Six reasons why we are pulling our son from kindergarten

Six reasons why we are pulling our son from kindergarten in the public school

  1. Sitting still for 7 hours a day is not developmentally appropriate for five and six year olds.

The first week of school, our son was beyond exhausted at the end of the day. Our normally energetic, spirited boy who loves to ride his bike, climb trees in the yard, and run away from “bad guys” was too tired to play outside. Even on the most beautiful warm days of September and October, he would say he wanted to “go inside to rest.”

My husband and I thought it would take time for him to adjust to the long school day. Six weeks into school, his behavior only worsened. He fluctuated between being despondent and clingy to irritable and cantankerous. The slightest event would set him into a fit of inconsolable crying.

We kept my son home from school three days within the first six weeks of school, because we thought he physically could not handle the rigor of attending school those days. After the third absence, we received a letter in the mail with a copy of his attendance record threatening that legally he can only miss up to five days of parent excused absences in any given semester. (In other words, the school does not trust parents to make intelligent decisions for their children’s health and well being).

  1. School interferes with his innate desire to learn and his creativity.

Children are naturally curious and eager to discover the world where they live. My son loves to read and with his own initiative has learned a great deal about space, plants, the water cycle, and other subjects. Ask him the order of the planets or which planet he would like to visit, and he will enthusiastically answer.

Before he started kindergarten, our son would draw intricate pictures and write elaborate, creative stories with multiple pages of story lines and illustrations. Since the start of school, he does not have the energy or enthusiasm for such imaginative works.

During the school day, he has no choice in what or how he learns with recess being his only opportunity to play.

Upon returning home from school, my son has exactly 3 hours to do homework, practice piano, eat dinner, take a bath, and read stories before bed. This leaves little or no time for playing. Every night, kindergarteners at his school have homework.

The teacher informed us that if a student does not complete his homework at home, he will use recess time to complete it. One night, I worked with my son to complete all of his homework, except I did not force him to color the assigned picture.   With a degree in early childhood and eight years of teaching experience, I rationalized that the four pages of coloring worksheets sent home that day was enough fine motor practice. The next day, he was held in from recess to color the picture.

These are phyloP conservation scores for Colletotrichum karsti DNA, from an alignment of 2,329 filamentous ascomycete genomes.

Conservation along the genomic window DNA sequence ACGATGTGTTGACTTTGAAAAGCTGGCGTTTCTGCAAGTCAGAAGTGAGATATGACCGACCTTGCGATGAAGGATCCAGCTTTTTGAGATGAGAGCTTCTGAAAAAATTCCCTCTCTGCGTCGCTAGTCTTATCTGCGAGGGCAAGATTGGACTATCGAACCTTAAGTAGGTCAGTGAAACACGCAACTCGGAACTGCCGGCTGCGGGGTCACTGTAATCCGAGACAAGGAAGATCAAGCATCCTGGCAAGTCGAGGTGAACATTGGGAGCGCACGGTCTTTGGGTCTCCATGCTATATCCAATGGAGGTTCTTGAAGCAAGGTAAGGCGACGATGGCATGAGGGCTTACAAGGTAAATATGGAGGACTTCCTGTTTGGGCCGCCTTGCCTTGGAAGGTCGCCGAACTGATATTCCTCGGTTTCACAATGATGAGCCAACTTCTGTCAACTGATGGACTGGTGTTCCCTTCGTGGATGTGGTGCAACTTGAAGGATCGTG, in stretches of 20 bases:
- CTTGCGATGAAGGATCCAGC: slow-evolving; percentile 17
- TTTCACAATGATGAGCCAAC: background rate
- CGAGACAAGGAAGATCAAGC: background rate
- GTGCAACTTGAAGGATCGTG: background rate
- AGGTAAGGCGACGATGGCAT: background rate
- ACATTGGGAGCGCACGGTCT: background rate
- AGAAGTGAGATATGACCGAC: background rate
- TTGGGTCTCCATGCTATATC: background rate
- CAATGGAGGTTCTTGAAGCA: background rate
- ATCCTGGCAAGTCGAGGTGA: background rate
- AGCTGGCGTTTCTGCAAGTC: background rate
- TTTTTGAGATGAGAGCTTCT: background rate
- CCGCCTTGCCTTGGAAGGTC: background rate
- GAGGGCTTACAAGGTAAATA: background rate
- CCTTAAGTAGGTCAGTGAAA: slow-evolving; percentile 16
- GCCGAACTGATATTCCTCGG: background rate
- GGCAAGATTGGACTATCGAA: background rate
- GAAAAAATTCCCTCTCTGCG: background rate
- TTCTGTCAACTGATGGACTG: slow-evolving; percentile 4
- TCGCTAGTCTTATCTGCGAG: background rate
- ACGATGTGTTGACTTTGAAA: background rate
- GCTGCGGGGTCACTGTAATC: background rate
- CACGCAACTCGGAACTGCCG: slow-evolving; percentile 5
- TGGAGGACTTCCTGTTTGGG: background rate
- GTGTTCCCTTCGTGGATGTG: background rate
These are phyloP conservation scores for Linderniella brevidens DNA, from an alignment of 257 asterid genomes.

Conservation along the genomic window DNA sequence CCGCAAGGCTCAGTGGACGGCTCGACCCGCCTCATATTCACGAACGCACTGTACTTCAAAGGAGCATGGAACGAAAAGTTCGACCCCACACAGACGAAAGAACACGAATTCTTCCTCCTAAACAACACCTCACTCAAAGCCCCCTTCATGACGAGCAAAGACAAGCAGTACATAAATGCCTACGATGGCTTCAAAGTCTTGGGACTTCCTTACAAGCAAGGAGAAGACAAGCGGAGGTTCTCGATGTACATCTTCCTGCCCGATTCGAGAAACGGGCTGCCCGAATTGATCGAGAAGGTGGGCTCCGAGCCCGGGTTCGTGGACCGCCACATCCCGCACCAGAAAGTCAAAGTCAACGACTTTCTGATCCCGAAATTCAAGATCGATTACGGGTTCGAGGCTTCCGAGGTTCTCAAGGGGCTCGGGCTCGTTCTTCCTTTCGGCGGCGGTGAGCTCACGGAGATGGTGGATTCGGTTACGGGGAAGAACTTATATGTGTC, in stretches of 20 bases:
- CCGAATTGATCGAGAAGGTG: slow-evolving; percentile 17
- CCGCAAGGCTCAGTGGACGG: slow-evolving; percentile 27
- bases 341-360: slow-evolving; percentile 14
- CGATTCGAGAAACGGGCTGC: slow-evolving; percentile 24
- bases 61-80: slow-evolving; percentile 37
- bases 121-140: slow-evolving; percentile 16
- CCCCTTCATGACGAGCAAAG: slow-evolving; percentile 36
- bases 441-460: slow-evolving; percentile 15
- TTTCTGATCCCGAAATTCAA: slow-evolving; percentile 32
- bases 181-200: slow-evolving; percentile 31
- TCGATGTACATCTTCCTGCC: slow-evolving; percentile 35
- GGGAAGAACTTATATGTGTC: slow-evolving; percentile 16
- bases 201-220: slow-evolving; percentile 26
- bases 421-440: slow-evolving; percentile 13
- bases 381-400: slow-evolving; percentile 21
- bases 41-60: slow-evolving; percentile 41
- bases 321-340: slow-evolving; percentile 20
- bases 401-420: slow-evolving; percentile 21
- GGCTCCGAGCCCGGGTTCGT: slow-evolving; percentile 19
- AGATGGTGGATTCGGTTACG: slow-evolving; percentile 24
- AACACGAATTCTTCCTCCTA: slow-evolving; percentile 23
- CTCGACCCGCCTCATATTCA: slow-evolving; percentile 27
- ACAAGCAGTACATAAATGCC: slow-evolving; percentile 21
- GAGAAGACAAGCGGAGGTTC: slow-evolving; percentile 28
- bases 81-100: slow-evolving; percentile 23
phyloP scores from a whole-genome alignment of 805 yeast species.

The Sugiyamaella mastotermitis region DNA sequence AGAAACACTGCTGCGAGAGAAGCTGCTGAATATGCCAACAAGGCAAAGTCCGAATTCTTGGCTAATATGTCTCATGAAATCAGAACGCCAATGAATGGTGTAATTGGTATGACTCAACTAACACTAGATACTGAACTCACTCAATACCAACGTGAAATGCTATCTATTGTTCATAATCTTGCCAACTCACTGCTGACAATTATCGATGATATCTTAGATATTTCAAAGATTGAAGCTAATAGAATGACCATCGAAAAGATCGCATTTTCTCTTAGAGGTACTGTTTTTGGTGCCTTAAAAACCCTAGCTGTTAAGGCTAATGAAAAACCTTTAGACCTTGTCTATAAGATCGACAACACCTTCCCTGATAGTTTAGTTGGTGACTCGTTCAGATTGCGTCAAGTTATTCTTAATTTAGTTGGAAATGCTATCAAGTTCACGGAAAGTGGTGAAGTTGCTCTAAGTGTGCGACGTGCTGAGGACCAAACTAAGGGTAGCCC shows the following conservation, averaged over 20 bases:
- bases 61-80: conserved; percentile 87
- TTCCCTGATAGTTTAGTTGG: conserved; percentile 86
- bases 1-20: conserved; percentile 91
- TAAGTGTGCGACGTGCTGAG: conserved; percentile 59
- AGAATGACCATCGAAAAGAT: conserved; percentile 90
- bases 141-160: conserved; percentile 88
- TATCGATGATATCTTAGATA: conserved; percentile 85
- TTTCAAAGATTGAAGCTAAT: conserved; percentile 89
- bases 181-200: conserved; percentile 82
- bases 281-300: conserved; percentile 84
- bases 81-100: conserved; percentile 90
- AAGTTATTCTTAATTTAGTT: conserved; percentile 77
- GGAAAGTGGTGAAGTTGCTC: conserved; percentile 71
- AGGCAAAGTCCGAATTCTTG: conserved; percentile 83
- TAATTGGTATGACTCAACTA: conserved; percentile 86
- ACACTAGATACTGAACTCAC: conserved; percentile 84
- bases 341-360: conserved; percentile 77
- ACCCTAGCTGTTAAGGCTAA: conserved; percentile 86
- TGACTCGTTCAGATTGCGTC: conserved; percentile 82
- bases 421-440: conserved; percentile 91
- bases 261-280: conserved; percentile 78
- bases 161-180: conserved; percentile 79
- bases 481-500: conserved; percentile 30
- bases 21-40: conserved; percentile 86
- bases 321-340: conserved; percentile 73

1. Worksheets are not developmentally appropriate for kindergarten.

I understand teachers are under immense pressure from government mandates and administrators to teach prescribed curriculum and facilitate more and more standardized tests. However, five year olds are still five year olds, and they should be learning through play. Period.

“Play is the work of the child.” – Maria Montessori

“Play is the highest form of research.” – Albert Einstein

“The creation of something new is not accomplished by the intellect but by the play instinct.” – Carl Jung

If you doubt children can learn through play, please learn about Tools of the Mind. It is an early childhood approach to preschool and kindergarten that centers on play. It was featured in the New York Times bestseller, Nurture Shock by Po Bronson and Ashley Merryman. It’s not just possible for children to learn through play; they learn so much better through play. In one school district in the U.S., teachers were selected at random to teach the traditional curriculum or Tools of the Mind. The spring standardized tests revealed the Tools of the Mind classrooms were almost a full year ahead of their peers in the regular classrooms. Personally, I have used Tools of the Mind in my kindergarten classroom the two years I taught kindergarten and witnessed the success first hand. Play is not only possible but imperative for children.

  1. The rewards and punishments offered at schools undermine children’s intrinsic motivation to learn.

In the first week of school, my son came home dismayed. He said, “I sat on the carpet and listened to the teacher like I should, but I didn’t get a Rosie Buck.”

Over and over again, research has proven the more external motivators given to children, the less intrinsic motivation children have. With this knowledge, why do educators continue to offer rewards for every little sign of “good behavior?” Look at the tasks teachers are asking students to complete. Would you be motivated to spend a week or more completing a standardized test? Would you want to fill out another meaningless worksheet? Instead of asking, “How can we motivate students?” We should be asking, “Why aren’t students motivated?”